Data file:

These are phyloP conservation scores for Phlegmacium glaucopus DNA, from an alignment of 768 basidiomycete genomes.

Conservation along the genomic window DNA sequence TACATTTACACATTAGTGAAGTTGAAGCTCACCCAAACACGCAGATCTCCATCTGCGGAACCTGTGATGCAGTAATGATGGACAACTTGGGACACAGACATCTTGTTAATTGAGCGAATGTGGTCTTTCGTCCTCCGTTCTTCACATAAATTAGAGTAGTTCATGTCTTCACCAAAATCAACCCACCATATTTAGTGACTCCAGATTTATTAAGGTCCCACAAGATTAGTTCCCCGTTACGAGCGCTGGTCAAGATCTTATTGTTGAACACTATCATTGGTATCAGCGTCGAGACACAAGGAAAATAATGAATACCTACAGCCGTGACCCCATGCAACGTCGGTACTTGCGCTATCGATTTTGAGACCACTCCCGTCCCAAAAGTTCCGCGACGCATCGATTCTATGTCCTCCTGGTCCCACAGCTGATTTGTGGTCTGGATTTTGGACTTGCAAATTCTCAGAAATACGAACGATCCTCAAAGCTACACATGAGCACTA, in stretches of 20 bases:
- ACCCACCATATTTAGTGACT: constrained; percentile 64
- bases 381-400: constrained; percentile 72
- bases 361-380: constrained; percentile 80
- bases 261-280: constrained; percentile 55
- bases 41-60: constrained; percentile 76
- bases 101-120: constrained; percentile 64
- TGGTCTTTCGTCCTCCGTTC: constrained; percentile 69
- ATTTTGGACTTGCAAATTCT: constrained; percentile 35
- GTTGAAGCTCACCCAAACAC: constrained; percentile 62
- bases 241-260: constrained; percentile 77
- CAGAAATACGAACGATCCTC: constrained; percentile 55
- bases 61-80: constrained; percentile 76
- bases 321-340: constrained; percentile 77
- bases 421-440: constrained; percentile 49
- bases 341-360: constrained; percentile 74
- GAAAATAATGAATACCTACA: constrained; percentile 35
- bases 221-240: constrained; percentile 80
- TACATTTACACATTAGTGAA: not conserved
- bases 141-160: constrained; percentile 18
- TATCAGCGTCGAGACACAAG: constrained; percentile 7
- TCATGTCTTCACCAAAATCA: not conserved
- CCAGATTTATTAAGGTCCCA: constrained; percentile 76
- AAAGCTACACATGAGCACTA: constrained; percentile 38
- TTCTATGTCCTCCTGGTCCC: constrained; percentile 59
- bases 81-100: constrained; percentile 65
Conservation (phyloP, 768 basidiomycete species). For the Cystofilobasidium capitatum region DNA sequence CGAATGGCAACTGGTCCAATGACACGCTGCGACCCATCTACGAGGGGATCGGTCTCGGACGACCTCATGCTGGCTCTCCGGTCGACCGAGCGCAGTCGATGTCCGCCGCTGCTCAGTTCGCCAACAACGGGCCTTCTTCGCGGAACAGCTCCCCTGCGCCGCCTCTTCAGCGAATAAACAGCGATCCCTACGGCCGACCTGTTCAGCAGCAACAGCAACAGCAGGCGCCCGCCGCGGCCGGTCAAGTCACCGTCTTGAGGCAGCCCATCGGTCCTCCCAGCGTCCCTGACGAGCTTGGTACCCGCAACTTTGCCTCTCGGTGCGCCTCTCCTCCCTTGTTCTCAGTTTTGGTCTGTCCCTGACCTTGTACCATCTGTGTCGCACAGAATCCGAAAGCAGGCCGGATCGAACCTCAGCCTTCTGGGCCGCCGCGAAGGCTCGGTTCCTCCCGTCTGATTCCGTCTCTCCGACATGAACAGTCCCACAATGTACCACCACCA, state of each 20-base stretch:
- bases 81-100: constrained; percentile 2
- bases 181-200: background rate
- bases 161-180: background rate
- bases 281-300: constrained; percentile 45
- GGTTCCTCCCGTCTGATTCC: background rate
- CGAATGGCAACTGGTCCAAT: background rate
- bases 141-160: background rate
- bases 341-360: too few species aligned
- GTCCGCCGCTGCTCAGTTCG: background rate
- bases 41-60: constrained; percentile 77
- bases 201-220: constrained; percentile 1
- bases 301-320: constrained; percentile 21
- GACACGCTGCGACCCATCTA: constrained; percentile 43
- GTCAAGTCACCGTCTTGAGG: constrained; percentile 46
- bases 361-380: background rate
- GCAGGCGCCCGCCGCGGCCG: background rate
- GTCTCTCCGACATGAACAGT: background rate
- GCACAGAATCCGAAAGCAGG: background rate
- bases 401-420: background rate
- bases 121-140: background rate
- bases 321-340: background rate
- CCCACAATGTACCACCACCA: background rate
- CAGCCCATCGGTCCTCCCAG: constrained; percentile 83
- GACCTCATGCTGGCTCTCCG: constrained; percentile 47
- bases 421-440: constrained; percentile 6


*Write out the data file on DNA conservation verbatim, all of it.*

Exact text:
These are phyloP conservation scores for Phlegmacium glaucopus DNA, from an alignment of 768 basidiomycete genomes.

Conservation along the genomic window DNA sequence TACATTTACACATTAGTGAAGTTGAAGCTCACCCAAACACGCAGATCTCCATCTGCGGAACCTGTGATGCAGTAATGATGGACAACTTGGGACACAGACATCTTGTTAATTGAGCGAATGTGGTCTTTCGTCCTCCGTTCTTCACATAAATTAGAGTAGTTCATGTCTTCACCAAAATCAACCCACCATATTTAGTGACTCCAGATTTATTAAGGTCCCACAAGATTAGTTCCCCGTTACGAGCGCTGGTCAAGATCTTATTGTTGAACACTATCATTGGTATCAGCGTCGAGACACAAGGAAAATAATGAATACCTACAGCCGTGACCCCATGCAACGTCGGTACTTGCGCTATCGATTTTGAGACCACTCCCGTCCCAAAAGTTCCGCGACGCATCGATTCTATGTCCTCCTGGTCCCACAGCTGATTTGTGGTCTGGATTTTGGACTTGCAAATTCTCAGAAATACGAACGATCCTCAAAGCTACACATGAGCACTA, in stretches of 20 bases:
- ACCCACCATATTTAGTGACT: constrained; percentile 64
- bases 381-400: constrained; percentile 72
- bases 361-380: constrained; percentile 80
- bases 261-280: constrained; percentile 55
- bases 41-60: constrained; percentile 76
- bases 101-120: constrained; percentile 64
- TGGTCTTTCGTCCTCCGTTC: constrained; percentile 69
- ATTTTGGACTTGCAAATTCT: constrained; percentile 35
- GTTGAAGCTCACCCAAACAC: constrained; percentile 62
- bases 241-260: constrained; percentile 77
- CAGAAATACGAACGATCCTC: constrained; percentile 55
- bases 61-80: constrained; percentile 76
- bases 321-340: constrained; percentile 77
- bases 421-440: constrained; percentile 49
- bases 341-360: constrained; percentile 74
- GAAAATAATGAATACCTACA: constrained; percentile 35
- bases 221-240: constrained; percentile 80
- TACATTTACACATTAGTGAA: not conserved
- bases 141-160: constrained; percentile 18
- TATCAGCGTCGAGACACAAG: constrained; percentile 7
- TCATGTCTTCACCAAAATCA: not conserved
- CCAGATTTATTAAGGTCCCA: constrained; percentile 76
- AAAGCTACACATGAGCACTA: constrained; percentile 38
- TTCTATGTCCTCCTGGTCCC: constrained; percentile 59
- bases 81-100: constrained; percentile 65
Conservation (phyloP, 768 basidiomycete species). For the Cystofilobasidium capitatum region DNA sequence CGAATGGCAACTGGTCCAATGACACGCTGCGACCCATCTACGAGGGGATCGGTCTCGGACGACCTCATGCTGGCTCTCCGGTCGACCGAGCGCAGTCGATGTCCGCCGCTGCTCAGTTCGCCAACAACGGGCCTTCTTCGCGGAACAGCTCCCCTGCGCCGCCTCTTCAGCGAATAAACAGCGATCCCTACGGCCGACCTGTTCAGCAGCAACAGCAACAGCAGGCGCCCGCCGCGGCCGGTCAAGTCACCGTCTTGAGGCAGCCCATCGGTCCTCCCAGCGTCCCTGACGAGCTTGGTACCCGCAACTTTGCCTCTCGGTGCGCCTCTCCTCCCTTGTTCTCAGTTTTGGTCTGTCCCTGACCTTGTACCATCTGTGTCGCACAGAATCCGAAAGCAGGCCGGATCGAACCTCAGCCTTCTGGGCCGCCGCGAAGGCTCGGTTCCTCCCGTCTGATTCCGTCTCTCCGACATGAACAGTCCCACAATGTACCACCACCA, state of each 20-base stretch:
- bases 81-100: constrained; percentile 2
- bases 181-200: background rate
- bases 161-180: background rate
- bases 281-300: constrained; percentile 45
- GGTTCCTCCCGTCTGATTCC: background rate
- CGAATGGCAACTGGTCCAAT: background rate
- bases 141-160: background rate
- bases 341-360: too few species aligned
- GTCCGCCGCTGCTCAGTTCG: background rate
- bases 41-60: constrained; percentile 77
- bases 201-220: constrained; percentile 1
- bases 301-320: constrained; percentile 21
- GACACGCTGCGACCCATCTA: constrained; percentile 43
- GTCAAGTCACCGTCTTGAGG: constrained; percentile 46
- bases 361-380: background rate
- GCAGGCGCCCGCCGCGGCCG: background rate
- GTCTCTCCGACATGAACAGT: background rate
- GCACAGAATCCGAAAGCAGG: background rate
- bases 401-420: background rate
- bases 121-140: background rate
- bases 321-340: background rate
- CCCACAATGTACCACCACCA: background rate
- CAGCCCATCGGTCCTCCCAG: constrained; percentile 83
- GACCTCATGCTGGCTCTCCG: constrained; percentile 47
- bases 421-440: constrained; percentile 6